Katherine McIntyre,
An Airship Named Desire
(CreateSpace, 2012)

Bea is first mate of an airship, overseeing a crew of lovable rogues -- smugglers and pirates with hearts of gold designed to be similar, in my opinion, to the crew of Serenity. (In other words, they skate the law with impunity and will defend themselves against the authorities with lethal force, but at heart they don't really want to hurt anyone.)

I picked this book up at Steampunk unLimited, a yearly event here in Lancaster County, Pennsylvania, and I chatted brief with the author, Katherine McIntyre, who was completely charming and who gave me a quiz that indicated my position on a steampunk crew would be "recon man."

So, watch it. I assume that means I'm a tough hombre who you don't want to mess with.

The era in which the story is set is, for most of the book, vague. I started reading with the assumption that, since it was marketed as a steampunk novel, the story was set in the late 19th century, or perhaps the very early 20th. As the author dropped references to wife-beater t-shirts and fluorescent lighting, I began to revise my estimate upward; when she referenced floozies and speakeasies, as well as a great European war, I assumed we were into the late 1920s or '30s.

Then she mentioned a GPS chip, and I realized this isn't steampunk at all. Toward the end of the book, McIntyre refers to a war in 2030 that is within the living memory of some of her characters, so there you go -- this novel is set somewhere in the mid-21st century. As such, it doesn't fit the strict definition of steampunk; I'm not sure placing our heroes on an airship and having the captain wear an aviator's cap is enough to qualify for that niche market.

Placing the book in the fairly near future is problematic because, even given the assumption of another world war, there's no real explanation why so much technology -- computers, the Internet, television, airplanes -- seem to have vanished from the landscape.

In fact, there are more questions than answers. How did airships rise so quickly to become a standard mode of transportation? Why are people using sidearms and swords, and why are ships firing cannons at each other? Where did the Morlocks -- in this case, tattooed mercenary thugs, not below-surface dwellers -- come from? And why did California disappear into the Pacific Ocean -- was it an effect of the war or of climate change?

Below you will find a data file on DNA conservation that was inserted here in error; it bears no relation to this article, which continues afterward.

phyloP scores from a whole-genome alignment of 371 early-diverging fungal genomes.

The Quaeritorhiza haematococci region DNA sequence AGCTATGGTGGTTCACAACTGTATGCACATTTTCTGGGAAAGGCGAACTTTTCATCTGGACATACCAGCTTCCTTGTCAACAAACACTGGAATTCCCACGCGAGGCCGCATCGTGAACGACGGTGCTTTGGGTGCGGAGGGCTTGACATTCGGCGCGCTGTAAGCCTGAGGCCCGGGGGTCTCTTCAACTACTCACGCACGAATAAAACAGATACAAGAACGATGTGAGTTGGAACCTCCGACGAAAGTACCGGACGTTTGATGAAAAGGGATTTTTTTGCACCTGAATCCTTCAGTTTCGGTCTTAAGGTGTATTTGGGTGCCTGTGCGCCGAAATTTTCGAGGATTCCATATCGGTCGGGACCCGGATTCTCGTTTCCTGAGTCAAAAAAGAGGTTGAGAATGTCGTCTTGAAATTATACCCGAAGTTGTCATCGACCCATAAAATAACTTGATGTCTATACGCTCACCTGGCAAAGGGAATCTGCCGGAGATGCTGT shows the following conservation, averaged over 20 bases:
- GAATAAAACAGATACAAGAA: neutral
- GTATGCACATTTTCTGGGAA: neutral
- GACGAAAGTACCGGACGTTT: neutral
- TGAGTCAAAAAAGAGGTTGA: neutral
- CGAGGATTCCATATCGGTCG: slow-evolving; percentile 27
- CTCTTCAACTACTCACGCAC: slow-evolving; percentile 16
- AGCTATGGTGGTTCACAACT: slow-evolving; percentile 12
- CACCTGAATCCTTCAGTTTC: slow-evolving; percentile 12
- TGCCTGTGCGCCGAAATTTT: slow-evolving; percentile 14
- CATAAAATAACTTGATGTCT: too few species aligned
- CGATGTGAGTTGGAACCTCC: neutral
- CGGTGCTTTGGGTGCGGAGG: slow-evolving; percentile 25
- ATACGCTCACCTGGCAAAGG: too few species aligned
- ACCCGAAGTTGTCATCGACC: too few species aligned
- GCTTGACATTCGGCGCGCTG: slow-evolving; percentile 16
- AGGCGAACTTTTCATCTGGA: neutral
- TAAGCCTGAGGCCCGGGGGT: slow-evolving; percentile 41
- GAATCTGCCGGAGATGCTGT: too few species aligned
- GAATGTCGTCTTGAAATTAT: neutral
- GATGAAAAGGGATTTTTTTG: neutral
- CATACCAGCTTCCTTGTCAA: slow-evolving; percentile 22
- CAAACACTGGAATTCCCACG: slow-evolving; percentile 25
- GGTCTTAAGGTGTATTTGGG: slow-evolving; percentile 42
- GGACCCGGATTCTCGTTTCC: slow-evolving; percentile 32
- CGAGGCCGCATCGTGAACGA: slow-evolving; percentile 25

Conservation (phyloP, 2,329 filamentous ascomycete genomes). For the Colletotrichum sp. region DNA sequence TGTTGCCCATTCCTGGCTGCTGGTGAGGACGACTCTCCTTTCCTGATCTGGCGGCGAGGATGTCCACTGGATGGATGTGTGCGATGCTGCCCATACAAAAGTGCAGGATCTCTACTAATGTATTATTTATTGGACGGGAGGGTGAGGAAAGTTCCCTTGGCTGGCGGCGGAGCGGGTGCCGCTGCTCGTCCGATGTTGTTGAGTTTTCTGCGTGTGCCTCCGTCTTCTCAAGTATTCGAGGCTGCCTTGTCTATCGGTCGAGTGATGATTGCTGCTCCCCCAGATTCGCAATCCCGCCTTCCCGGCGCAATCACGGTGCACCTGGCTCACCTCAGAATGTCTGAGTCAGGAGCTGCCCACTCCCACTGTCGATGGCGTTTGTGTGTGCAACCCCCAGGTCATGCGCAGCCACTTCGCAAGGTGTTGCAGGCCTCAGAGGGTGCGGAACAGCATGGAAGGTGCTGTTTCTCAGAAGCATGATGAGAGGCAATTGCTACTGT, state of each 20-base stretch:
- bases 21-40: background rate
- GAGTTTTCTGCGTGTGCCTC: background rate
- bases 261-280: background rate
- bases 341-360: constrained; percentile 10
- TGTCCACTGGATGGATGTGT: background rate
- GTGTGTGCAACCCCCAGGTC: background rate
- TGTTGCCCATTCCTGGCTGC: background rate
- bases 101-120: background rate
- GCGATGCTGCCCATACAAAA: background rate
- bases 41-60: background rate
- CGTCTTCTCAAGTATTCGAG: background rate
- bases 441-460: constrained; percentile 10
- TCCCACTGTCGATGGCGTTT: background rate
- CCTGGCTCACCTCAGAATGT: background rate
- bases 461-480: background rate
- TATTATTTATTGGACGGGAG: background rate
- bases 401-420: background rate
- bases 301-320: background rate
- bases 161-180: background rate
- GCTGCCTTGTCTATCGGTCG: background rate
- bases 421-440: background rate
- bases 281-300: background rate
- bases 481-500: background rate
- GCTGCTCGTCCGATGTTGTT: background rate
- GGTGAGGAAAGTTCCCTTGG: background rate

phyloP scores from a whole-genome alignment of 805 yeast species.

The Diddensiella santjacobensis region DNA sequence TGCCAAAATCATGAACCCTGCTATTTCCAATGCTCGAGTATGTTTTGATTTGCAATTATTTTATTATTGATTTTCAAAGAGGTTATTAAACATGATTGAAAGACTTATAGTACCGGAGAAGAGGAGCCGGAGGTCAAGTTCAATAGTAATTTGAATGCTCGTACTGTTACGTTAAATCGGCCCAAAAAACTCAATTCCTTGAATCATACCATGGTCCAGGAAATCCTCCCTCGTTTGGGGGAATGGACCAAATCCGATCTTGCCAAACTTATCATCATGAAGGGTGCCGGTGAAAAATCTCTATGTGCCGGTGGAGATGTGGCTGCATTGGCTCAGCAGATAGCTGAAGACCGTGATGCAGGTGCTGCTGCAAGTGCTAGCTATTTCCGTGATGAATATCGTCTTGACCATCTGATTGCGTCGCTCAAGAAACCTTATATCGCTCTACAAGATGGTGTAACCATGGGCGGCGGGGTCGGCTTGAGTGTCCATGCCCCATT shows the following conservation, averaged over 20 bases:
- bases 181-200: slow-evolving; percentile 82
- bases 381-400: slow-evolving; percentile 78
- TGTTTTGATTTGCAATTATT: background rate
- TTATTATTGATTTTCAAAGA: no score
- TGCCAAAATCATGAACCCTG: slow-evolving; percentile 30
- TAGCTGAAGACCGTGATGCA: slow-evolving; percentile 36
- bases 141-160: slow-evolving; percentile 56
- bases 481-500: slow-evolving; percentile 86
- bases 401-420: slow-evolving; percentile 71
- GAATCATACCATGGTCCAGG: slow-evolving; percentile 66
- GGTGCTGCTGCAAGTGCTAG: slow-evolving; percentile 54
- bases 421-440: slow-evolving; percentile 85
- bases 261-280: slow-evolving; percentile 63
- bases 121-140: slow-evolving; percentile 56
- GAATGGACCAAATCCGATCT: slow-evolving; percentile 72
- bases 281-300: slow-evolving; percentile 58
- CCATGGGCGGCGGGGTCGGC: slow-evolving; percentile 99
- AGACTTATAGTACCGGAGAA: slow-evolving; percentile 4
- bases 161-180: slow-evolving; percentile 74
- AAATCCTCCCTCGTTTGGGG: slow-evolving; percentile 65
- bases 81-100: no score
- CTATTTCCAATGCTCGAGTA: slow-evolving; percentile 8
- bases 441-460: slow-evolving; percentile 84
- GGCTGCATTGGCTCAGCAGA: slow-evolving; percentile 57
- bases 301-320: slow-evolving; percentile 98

Perhaps McIntyre will answer some of these questions in later novels in this series. But, as a stand-alone novel, those gaps in information left me unsatisfied with her world-building.

Fortunately, the story itself is lots of fun. You get to know Bea, her captain and crew fairly well. They throw themselves into fights with little regard for the danger, and they usually come through unscathed.

There's a lot of action, and McIntyre gives her heroes plenty of antagonists -- from the aforementioned Morlocks to the unidentified employers who hired them for a daring theft and smuggling job but don't want to pay for the goods, from the "martial Brits," aka Redcoats, who are the dominant global authority to a lone turncoat from within who shocks Bea with his unexpected betrayal.

At her side, besides the brave captain who runs the ship, are a sexy gypsy with a way with knives, a bold war veteran, a brilliant doctor, a wise-cracking navigator, a young runaway with a genius-level knack for science, a mercenary with a gift for combat and, of course, a will-they, won't-they love interest.

Yeah, I think the author likes Firefly. But so do I, so I'll take it as a homage.

By the way, Katherine, I'd love a clearer idea of what the ship, Desire, looks like. It has a balloon for lift and sails for guidance; I read through much of the book picturing Captain Shakespeare's airship from the movie Stardust, but that no longer fits into McIntyre's more modern setting. Give me a description, please!

book review by
Tom Knapp

31 December 2016

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